After choosing to ignore the one consistent piece of advice in every single video and comment on Amazon ("get someone to help you!") and deciding to attempt this by myself, I got, like, one side sort of done and was sad sad sad.

Covering your ugly laminate counters with a giant sticker that looks like granite (SHUT UP IT DOES LOOK LIKE GRANITE) is hard. And yes, doing it alone was probably harder, but I honestly can't imagine a scenario in which I would still be speaking to the person I asked for help after trying to do it with together. 

Lo, after a few hours of sweat and (almost) tears, the green counter was gone!

Pretty nice, right?

But my dreams of a "new" kitchen were bigger than just getting rid of the green. I wanted to add a counter where there was just a sort of half of a wall with a top (best shown in the picture above). I really, really wanted to make a kind of "breakfast bar" there to provide an alternative to the dining room (in addition to the "the floor of the family room" which is where my kids currently eat most of their meals).

After much research (and a trip to New Haven), I was the proud owner of the IKEA SALJAN Countertop,  four IKEA EKBY HENSVIK Brackets, and four IKEA INGOLF Bar Stools. All I had to do was get it on there (this part I did have help for, and a good thing I did because the new counter is level/properly attached and supported/actually safe for children to be around, none of which would be true had I done it alone).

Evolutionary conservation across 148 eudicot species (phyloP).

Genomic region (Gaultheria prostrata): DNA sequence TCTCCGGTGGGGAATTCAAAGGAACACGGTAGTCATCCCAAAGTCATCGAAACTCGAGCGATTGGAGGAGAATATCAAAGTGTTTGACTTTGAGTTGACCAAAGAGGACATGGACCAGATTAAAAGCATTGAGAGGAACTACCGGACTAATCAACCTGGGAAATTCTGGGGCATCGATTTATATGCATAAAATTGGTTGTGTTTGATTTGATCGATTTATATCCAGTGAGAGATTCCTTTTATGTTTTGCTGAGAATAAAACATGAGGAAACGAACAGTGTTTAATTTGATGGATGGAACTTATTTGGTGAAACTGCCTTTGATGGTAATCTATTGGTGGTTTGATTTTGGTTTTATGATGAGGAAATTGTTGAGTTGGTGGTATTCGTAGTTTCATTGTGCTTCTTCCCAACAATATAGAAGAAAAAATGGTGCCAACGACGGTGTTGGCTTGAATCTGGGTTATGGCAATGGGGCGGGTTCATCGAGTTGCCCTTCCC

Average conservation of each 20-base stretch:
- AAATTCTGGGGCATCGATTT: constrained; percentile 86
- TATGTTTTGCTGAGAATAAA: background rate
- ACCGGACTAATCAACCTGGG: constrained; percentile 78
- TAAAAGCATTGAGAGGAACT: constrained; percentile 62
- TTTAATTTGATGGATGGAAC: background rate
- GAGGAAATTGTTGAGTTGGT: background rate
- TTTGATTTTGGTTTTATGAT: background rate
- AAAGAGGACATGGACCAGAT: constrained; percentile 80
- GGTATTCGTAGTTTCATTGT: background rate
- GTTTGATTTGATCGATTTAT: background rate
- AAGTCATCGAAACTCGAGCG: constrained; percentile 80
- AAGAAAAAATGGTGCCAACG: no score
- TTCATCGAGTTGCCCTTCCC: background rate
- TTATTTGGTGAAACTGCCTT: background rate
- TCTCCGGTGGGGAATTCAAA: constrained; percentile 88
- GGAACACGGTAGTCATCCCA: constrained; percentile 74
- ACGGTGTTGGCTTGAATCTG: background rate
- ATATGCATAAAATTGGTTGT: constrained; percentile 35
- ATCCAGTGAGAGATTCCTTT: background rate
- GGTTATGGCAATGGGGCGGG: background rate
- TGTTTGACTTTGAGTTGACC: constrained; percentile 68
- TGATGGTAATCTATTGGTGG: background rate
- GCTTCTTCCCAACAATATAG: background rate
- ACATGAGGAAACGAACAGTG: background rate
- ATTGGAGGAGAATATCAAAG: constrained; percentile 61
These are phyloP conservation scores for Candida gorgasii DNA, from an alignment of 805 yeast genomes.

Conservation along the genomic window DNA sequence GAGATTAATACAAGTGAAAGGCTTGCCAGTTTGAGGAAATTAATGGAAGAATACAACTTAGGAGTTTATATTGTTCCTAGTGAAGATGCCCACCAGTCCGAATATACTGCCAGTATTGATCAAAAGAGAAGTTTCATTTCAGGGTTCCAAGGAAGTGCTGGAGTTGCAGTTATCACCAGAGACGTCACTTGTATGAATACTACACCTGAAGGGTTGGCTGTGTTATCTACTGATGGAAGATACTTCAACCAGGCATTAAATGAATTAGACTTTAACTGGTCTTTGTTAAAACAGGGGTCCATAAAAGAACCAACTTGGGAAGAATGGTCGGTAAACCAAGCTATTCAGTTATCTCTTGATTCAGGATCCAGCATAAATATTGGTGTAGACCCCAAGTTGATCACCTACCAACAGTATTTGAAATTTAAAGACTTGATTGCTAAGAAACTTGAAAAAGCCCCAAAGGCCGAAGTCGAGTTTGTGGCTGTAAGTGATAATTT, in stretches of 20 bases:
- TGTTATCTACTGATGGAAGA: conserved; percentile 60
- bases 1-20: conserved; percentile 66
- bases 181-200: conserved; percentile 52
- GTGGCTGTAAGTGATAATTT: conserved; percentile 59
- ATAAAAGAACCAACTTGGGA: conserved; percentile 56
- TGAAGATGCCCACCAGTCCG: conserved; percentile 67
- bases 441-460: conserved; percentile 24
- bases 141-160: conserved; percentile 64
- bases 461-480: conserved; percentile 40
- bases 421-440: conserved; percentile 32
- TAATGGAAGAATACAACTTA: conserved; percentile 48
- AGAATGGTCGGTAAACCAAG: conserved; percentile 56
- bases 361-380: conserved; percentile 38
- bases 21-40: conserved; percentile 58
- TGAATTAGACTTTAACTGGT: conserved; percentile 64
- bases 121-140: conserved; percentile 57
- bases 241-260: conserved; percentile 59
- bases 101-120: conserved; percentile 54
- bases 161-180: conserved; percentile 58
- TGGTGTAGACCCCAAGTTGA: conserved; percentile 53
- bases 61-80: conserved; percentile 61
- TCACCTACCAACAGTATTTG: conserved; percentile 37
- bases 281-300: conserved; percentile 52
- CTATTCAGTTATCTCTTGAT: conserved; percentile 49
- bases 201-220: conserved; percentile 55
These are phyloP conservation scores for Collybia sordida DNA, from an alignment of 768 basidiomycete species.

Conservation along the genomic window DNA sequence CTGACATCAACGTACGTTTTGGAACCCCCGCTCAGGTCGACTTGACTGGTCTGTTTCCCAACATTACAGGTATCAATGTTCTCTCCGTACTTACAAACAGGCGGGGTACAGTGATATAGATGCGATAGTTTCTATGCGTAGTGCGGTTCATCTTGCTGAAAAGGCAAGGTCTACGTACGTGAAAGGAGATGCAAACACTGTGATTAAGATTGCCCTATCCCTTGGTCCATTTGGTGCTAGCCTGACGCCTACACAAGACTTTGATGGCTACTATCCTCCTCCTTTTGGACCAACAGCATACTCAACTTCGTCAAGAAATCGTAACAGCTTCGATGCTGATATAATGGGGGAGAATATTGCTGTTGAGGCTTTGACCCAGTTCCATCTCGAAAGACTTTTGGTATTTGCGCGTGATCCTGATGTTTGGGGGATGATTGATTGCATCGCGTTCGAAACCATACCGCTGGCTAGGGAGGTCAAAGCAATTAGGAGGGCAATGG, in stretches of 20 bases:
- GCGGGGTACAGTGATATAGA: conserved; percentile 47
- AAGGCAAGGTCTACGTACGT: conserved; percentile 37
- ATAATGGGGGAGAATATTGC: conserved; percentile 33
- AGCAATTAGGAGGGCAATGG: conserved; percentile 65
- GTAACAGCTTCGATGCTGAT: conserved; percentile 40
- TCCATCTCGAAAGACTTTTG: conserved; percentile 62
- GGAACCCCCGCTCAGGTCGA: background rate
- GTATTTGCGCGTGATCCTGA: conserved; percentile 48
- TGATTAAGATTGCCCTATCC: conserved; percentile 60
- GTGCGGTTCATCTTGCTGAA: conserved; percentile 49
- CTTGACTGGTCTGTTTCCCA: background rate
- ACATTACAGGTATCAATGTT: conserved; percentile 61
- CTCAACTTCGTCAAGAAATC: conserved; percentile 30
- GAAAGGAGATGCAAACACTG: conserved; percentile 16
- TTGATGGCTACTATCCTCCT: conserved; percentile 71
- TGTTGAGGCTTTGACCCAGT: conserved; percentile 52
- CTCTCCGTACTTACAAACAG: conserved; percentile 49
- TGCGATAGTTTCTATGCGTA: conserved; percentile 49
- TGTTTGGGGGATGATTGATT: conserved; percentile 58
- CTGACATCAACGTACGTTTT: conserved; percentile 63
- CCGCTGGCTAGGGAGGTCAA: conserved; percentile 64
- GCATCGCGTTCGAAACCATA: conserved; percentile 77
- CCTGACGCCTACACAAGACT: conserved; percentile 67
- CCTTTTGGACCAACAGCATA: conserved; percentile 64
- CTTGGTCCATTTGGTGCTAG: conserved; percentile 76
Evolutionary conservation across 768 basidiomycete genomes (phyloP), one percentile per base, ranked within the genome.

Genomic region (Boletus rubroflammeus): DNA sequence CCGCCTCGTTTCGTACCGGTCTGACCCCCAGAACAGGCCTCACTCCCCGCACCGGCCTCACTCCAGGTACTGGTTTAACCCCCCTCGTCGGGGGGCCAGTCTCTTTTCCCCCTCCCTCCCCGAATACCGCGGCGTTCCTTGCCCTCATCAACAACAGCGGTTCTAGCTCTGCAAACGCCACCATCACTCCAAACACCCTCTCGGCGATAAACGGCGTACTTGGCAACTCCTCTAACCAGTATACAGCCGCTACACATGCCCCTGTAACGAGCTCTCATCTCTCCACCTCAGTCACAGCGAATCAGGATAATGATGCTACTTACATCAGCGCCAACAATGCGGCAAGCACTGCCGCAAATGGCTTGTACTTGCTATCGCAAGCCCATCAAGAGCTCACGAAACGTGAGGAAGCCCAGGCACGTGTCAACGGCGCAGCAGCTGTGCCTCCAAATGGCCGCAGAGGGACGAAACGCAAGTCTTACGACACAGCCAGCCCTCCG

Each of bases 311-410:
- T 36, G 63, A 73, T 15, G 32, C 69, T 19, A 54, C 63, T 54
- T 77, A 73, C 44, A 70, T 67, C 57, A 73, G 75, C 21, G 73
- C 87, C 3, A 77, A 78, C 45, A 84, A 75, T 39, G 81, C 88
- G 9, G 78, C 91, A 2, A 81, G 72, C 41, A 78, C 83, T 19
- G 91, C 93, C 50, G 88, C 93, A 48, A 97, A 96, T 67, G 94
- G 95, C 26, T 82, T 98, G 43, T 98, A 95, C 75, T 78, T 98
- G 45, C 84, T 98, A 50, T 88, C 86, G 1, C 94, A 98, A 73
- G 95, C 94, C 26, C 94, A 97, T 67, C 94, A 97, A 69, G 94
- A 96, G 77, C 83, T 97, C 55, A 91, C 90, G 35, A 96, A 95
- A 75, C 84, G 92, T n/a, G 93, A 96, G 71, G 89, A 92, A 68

Add some sticker granite to that bad boy, and we're SO CLOSE to finished...

All that's left is replacing those three recessed lights with pendants (which is waaaaaay easier than it sounds, thanks to lights like this) and my Kitchen Update is a wrap!


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Sunday, March 20, 2016


As a Pinterest addict user, I have long been aware of online companies that take one of your kid's drawings and makes a stuffed animal from it, but never really seriously considered using one. Both of my boys are very, very into stuffed animals in general, forming deep and long-lasting attachments to several specific favorites, but the seven-year-old does way more drawing than his nine-year-old brother ever did. 

My sister (also known as the worst client ever, or Sissy) was kind enough to tell young William all about these magical places that would turn one of your drawings into an ACTUAL STUFFED ANIMAL! He had even knew which drawing he wanted to have transformed - a masterpiece in crayon of a cat that appears to have eight legs but, it has been emphatically explained to me several times, only has FOUR legs, the other leg-looking-things are just spots.